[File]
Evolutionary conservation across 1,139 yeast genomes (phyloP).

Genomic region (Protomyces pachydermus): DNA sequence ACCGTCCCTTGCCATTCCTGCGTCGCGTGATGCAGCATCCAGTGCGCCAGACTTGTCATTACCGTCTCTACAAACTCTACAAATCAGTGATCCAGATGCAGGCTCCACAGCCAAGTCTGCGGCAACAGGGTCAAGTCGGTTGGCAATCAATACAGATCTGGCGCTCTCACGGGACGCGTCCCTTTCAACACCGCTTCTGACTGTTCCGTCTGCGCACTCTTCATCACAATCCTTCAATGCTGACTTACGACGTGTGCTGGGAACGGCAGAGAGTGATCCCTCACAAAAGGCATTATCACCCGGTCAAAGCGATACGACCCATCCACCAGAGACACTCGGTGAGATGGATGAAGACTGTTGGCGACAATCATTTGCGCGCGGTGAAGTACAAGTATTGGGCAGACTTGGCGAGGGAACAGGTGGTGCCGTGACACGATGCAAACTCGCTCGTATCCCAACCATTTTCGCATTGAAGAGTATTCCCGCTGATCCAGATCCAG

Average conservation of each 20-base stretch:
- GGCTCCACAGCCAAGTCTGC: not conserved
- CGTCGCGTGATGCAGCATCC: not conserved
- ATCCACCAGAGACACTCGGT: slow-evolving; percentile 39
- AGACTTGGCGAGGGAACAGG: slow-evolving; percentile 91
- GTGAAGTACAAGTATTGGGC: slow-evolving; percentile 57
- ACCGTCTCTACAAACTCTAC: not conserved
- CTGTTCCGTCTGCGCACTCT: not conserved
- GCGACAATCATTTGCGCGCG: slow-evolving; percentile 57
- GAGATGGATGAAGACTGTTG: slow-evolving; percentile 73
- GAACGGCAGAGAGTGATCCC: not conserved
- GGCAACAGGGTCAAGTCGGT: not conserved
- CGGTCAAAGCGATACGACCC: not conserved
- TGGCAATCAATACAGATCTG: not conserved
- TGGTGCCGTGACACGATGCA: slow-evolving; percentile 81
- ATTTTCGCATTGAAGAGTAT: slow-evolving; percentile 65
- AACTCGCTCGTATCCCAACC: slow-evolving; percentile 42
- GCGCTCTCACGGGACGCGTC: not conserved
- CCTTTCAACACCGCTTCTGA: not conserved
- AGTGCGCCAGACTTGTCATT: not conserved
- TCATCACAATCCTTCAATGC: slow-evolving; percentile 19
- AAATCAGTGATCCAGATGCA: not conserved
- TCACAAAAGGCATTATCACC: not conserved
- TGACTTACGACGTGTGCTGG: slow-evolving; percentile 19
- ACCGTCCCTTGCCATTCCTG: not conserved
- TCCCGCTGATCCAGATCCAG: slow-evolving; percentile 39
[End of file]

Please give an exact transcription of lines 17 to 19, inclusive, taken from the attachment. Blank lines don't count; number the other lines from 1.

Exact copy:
- TGGTGCCGTGACACGATGCA: slow-evolving; percentile 81
- ATTTTCGCATTGAAGAGTAT: slow-evolving; percentile 65
- AACTCGCTCGTATCCCAACC: slow-evolving; percentile 42